The Brain Dump

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Build Up

Over time, sometimes over a day, you can easily build up a load of stress, emotion, and clutter in your brain. It can be quite overwhelming. Stress can weigh you down by the end of the day and change your mood. Maybe you get groggy, grouchy, or even lazy, wanting to give up on efforts for the day. Sound familiar? We can all get like that sometimes, especially after a busy day or a day with loads of new information. That’s when a brain dump could be very beneficial.

Know Your Clutter

We all have different starting points; it’s important to know yours. Imagine opening a door into your own head. What it might look like for you. What does the room look like? A kitchen? Living room? Bedroom? Study? Are there shelves, a desk, a counter? Is the floor clear or cluttered? Is it clean and just cluttered or worse? What does the clutter look like? Is work stressing you out? Maybe you have family issues happening. Maybe it’s your health. You could be struggling with deeper issues and piling simple things, like a grocery list, on top is overwhelming.

These are the things you need to recognize in order to find a solution and be relieved of them. Recognizing that you have clutter in your head is the first step to clearing it out. The next step is deciding to clear it, followed by the doing. So, let’s assume you’ve agreed that your brain could do with a bit of decluttering. Let’s say you’re willing to try. How do we do that?

Brain Dumping

“Brain dumping is an exercise in differentiation. It is similar to cleaning out and organizing a closet.  The reason it will help your anxiety is because part of anxiety is the problem of too much unresolved ‘clutter’ in your mind.  Brain Dumping helps organize this clutter into workable pieces, which are easier to resolve than a jumbled mess.”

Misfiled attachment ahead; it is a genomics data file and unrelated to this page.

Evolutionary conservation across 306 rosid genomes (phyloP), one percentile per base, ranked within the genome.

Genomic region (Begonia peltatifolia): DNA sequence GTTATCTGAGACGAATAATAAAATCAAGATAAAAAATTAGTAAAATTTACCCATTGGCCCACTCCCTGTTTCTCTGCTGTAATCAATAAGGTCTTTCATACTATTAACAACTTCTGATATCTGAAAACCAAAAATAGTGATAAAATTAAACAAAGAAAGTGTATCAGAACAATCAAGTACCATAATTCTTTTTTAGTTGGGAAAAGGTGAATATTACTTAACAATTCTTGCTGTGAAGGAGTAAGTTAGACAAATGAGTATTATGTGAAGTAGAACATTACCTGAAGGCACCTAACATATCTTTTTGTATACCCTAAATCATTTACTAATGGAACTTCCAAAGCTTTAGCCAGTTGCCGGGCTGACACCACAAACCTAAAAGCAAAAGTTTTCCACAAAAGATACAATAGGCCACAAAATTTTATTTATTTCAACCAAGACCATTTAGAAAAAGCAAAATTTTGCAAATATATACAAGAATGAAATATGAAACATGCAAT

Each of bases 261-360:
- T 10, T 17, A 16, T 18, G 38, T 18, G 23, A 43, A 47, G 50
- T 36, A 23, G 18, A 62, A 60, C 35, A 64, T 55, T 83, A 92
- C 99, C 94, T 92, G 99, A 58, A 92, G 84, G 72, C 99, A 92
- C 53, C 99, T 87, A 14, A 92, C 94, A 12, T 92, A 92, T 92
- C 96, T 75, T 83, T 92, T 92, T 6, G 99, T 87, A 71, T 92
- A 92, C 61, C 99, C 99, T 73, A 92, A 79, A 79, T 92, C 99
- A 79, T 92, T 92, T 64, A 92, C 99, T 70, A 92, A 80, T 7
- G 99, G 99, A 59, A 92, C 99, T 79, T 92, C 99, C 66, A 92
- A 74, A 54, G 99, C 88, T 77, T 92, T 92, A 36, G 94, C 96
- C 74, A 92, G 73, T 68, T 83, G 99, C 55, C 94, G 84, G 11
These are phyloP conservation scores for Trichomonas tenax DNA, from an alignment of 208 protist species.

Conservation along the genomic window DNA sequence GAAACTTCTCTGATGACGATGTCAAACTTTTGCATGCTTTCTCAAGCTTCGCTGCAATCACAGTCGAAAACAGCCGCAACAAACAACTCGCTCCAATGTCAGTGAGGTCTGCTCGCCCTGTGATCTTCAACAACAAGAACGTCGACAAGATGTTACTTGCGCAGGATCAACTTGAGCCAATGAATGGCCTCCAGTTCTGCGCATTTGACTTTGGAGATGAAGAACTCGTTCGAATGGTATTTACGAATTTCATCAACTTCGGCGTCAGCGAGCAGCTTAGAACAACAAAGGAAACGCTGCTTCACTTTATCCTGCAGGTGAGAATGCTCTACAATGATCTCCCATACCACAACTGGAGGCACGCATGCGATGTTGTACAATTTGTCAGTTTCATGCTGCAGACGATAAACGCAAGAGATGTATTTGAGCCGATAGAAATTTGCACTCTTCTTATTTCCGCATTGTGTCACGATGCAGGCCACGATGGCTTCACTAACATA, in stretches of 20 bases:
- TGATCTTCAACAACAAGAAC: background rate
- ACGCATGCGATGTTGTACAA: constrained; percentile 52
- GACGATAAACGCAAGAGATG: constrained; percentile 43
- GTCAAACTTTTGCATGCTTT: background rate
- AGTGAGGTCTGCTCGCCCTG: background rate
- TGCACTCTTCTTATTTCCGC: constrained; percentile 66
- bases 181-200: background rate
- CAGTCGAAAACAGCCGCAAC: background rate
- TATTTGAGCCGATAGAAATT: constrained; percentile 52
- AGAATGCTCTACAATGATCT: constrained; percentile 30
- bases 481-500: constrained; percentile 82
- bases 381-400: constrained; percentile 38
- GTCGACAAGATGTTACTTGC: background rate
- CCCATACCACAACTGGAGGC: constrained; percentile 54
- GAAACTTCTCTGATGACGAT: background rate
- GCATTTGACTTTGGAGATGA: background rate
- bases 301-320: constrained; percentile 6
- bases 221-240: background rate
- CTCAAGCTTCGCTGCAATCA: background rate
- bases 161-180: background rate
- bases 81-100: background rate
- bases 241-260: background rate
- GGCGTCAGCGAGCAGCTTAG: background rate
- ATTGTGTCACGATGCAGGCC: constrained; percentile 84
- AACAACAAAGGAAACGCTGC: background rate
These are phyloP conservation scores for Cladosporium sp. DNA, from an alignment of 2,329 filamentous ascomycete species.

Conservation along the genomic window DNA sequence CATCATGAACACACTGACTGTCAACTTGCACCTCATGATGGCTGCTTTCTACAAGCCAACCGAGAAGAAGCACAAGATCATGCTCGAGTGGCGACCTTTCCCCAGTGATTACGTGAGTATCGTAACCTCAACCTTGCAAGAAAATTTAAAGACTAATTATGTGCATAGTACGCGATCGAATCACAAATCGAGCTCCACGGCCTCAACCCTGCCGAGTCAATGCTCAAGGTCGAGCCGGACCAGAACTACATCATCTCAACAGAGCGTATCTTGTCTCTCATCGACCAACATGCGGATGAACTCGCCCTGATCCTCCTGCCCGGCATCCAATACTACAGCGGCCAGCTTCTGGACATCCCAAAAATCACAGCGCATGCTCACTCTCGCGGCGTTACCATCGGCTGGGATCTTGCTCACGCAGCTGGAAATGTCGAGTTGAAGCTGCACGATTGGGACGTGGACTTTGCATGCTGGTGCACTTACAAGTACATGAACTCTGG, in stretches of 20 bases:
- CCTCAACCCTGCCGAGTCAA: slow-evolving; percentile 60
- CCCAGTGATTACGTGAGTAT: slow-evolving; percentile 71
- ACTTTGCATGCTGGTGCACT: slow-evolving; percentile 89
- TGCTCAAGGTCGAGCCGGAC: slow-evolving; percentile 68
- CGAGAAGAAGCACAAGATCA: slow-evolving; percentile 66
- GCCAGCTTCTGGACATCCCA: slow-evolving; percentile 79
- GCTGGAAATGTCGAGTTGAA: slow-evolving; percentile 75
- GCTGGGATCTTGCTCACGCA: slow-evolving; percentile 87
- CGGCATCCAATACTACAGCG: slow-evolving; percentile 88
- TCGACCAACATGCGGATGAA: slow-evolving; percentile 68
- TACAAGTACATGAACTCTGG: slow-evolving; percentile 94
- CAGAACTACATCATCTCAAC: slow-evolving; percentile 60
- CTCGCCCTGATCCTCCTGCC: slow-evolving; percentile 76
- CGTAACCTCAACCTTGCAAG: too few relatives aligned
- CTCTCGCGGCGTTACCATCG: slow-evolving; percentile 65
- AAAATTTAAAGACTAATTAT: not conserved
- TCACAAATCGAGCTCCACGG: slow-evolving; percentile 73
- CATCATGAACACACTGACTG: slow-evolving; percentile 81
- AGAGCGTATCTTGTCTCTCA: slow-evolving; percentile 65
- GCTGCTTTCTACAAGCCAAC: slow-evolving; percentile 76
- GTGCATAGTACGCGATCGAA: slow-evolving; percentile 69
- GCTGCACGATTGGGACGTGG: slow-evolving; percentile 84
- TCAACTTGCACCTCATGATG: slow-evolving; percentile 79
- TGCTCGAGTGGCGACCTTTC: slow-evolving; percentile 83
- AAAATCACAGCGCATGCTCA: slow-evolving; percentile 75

Katrina Murphy, Katrina Murphy Coaching (December 2020)

The simplest way to brain dump is journaling. You can end your day by listing off what’s on your mind, free writing, or dump out your to-do list. By writing it down, you may feel your head doesn’t need to hold on to it and you may sleep better. First thing in the morning, you can review your to-do list or your previous entries and decide a course of action for the day.

Kim Gonzales suggests three focuses for a brain dump:

  • Accomplishments – What did you accomplish that day? (End with encouragement, no matter how small!)
  • Gratitude – List 5 things you’re grateful for. (They can repeat on different days, but think creatively and positively.)
  • Morning Thoughts – Dreams can leave our heads swirling, or maybe you didn’t even sleep. Review your thoughts and practice turning them into positive thoughts. Even by putting them down and reviewing them later (maybe with a coach), you will help yourself towards better thinking.

Journaling with Technology

There’s so many apps out there for journaling. If you’re looking for a traditional approach, you could simply use a physical paper journal. The DayOne app is helpful for an electronic version of just that, with the ability to add photos. If you’re trying to keep track and want to be able to search for keywords, try Daily Journal by Feeltracker. For a non-writer app, try Daylio. For a complete list of the best journaling apps, check out this list. No matter what you choose, do what works for you to dump that clutter from your brain and release some tension. Help yourself to a brain dump. You don’t need to carry all that in your head.